Crocker among quartet of Open qualifiers in Singapore

    By Will GrayJanuary 21, 2018, 2:20 pm

    Former amateur standout Sean Crocker was among four players who qualified for the 147th Open via top-12 finishes this week at the Asian Tour's SMBC Singapore Open as part of the Open Qualifying Series.

    Crocker had a strong college career at USC before turning pro late last year. The 21-year-old received an invitation into this event shortly thereafter, and he made the most of his appearance with a T-6 finish to net his first career major championship berth.

    There were four spots available to those not otherwise exempt among the top 12 in Singapore, but winner Sergio Garcia and runners-up Shaun Norris and Satoshi Kodaira had already booked their tickets for Carnoustie. That meant that Thailand's Danthai Boonma and Jazz Janewattanond both qualified thanks to T-4 finishes.

    Full-field scores from the Singapore Open

    Crocker nabbed the third available qualifying spot, while the final berth went to Australia's Lucas Herbert. Herbert entered the week ranked No. 274 in the world and was the highest-ranked of the three otherwise unqualified players who ended the week in a tie for eighth.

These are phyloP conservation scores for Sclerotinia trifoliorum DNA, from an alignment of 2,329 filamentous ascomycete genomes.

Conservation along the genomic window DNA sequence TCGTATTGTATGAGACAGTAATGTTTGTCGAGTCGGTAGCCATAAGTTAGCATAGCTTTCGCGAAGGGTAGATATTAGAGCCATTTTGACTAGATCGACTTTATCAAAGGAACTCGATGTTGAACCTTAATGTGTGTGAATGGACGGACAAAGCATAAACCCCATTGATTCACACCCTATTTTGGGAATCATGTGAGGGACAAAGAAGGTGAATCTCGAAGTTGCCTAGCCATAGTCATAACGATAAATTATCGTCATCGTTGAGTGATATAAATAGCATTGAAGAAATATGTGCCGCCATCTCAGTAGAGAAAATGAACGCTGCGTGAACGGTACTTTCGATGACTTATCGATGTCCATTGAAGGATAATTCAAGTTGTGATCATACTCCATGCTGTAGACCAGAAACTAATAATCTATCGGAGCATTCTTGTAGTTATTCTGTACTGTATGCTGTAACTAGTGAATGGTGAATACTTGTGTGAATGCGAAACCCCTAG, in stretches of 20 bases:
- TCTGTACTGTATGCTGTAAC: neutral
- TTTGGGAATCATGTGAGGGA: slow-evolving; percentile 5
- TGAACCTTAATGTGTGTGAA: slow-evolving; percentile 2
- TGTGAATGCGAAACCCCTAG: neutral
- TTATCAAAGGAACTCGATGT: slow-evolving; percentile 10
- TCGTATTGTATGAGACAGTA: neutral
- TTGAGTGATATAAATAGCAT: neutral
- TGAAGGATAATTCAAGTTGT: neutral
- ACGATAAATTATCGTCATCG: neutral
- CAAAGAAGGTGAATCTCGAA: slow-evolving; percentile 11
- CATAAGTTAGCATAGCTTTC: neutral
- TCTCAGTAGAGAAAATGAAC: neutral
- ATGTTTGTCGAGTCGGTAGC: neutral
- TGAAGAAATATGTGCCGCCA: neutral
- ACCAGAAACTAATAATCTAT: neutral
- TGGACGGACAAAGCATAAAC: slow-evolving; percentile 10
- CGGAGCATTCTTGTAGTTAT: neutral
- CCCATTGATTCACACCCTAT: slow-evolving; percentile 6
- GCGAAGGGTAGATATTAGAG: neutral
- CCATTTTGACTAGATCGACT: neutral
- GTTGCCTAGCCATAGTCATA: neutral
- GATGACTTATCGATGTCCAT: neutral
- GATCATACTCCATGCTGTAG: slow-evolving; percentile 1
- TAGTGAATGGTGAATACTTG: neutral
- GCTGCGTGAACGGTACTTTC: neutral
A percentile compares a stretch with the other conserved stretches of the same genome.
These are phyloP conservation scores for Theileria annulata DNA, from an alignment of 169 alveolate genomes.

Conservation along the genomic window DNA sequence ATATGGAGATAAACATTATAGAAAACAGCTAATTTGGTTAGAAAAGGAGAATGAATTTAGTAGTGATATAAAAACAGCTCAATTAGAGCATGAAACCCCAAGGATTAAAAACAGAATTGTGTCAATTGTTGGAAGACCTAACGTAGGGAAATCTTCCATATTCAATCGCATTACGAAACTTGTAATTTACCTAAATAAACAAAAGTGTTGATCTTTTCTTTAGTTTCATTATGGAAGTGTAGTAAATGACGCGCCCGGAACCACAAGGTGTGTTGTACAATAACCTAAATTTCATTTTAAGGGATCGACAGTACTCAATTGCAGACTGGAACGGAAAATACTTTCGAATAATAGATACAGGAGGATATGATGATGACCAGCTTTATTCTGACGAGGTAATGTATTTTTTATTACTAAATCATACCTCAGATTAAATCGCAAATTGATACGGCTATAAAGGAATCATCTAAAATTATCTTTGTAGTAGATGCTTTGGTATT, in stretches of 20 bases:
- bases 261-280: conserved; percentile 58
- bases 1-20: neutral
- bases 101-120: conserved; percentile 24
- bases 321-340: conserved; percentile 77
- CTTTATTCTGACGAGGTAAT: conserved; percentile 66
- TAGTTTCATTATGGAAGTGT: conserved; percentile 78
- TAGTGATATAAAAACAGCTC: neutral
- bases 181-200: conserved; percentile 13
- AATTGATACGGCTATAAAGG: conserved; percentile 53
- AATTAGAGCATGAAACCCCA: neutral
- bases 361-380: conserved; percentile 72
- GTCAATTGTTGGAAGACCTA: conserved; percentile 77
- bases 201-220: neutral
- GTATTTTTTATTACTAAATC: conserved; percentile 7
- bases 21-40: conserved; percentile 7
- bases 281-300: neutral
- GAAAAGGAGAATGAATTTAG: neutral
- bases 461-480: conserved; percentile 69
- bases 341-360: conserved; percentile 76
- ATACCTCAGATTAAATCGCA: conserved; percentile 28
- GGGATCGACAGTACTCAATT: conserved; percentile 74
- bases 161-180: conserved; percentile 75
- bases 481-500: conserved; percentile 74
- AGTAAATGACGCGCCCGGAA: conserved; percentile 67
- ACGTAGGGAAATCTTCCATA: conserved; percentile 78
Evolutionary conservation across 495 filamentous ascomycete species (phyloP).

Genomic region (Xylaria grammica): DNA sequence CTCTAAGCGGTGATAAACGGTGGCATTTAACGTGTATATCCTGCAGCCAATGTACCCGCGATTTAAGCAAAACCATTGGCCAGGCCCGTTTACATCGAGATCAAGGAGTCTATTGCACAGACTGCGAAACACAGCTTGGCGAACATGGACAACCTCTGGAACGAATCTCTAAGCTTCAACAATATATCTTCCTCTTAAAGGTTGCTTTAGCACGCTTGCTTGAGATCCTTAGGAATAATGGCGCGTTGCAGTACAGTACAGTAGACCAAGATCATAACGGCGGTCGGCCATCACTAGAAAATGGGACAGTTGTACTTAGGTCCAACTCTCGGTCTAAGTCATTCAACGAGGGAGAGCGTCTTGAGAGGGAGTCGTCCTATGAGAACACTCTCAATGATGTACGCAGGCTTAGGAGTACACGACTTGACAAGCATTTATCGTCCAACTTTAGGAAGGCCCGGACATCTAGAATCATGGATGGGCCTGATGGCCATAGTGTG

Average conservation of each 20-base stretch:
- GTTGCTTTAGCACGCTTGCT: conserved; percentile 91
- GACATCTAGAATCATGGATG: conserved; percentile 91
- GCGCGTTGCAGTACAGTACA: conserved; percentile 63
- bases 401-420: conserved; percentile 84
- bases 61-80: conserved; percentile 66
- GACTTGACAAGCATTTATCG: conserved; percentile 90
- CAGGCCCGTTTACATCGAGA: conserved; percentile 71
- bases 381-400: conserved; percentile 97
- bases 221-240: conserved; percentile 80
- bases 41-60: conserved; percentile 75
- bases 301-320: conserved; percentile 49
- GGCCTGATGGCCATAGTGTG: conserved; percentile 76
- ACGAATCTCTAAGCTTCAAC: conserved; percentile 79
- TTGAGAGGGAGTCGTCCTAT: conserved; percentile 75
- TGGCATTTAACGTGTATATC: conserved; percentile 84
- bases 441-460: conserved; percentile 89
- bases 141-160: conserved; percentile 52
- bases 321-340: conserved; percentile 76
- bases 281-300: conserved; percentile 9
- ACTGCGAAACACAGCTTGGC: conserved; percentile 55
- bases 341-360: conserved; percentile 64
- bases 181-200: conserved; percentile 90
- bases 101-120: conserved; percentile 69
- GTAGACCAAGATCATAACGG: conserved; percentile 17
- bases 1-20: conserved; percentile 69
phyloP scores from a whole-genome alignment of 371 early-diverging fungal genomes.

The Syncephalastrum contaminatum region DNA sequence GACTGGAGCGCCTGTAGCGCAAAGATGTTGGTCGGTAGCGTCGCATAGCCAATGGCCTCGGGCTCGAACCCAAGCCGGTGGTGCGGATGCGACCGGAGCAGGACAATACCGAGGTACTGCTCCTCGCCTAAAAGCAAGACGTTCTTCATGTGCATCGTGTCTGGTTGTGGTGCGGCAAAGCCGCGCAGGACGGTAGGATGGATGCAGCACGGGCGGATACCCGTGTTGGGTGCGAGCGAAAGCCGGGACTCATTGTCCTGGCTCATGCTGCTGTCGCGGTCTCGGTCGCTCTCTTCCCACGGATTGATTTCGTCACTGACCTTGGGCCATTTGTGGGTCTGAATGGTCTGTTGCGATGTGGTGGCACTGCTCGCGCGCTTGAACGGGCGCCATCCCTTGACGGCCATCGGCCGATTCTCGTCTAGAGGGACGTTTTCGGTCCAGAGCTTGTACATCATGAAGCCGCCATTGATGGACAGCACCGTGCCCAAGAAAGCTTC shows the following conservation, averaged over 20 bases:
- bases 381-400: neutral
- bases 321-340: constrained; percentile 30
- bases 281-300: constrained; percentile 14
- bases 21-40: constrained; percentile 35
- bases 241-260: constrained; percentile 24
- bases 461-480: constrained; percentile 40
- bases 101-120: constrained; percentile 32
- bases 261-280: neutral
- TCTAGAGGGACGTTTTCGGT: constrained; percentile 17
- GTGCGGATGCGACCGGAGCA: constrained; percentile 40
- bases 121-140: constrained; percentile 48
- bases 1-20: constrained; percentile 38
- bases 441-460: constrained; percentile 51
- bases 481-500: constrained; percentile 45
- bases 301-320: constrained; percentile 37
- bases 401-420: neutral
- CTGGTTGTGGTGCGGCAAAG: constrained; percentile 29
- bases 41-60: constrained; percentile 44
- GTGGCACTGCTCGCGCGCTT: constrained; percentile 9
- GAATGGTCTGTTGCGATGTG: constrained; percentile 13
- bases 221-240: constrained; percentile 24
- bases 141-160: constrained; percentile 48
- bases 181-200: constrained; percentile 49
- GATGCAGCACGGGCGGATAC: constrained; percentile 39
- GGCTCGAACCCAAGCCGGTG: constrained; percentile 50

The next event in the Open Qualifying Series will be in Japan at the Mizuno Open in May, when four more spots at Carnoustie will be up for grabs. The 147th Open will be held July 19-22 in Carnoustie, Scotland.

    Getty Images

    Got a second? Fisher a bridesmaid again

    By Will GrayJanuary 21, 2018, 1:40 pm

    Ross Fisher is in the midst of a career resurgence - he just doesn't have the hardware to prove it.

    Fisher entered the final round of the Abu Dhabi HSBC Championship with a share of the lead, and as he made the turn he appeared in position to claim his first European Tour victory since March 2014. But he slowed just as Tommy Fleetwood caught fire, and when the final putt fell Fisher ended up alone in second place, two shots behind his fellow Englishman.

    It continues a promising trend for Fisher, who at age 37 now has 14 career runner-up finishes and three in his last six starts dating back to October. He was edged by Tyrrell Hatton both at the Italian Open and the Alfred Dunhill Links Championship in the fall, and now has amassed nine worldwide top-10 finishes since March.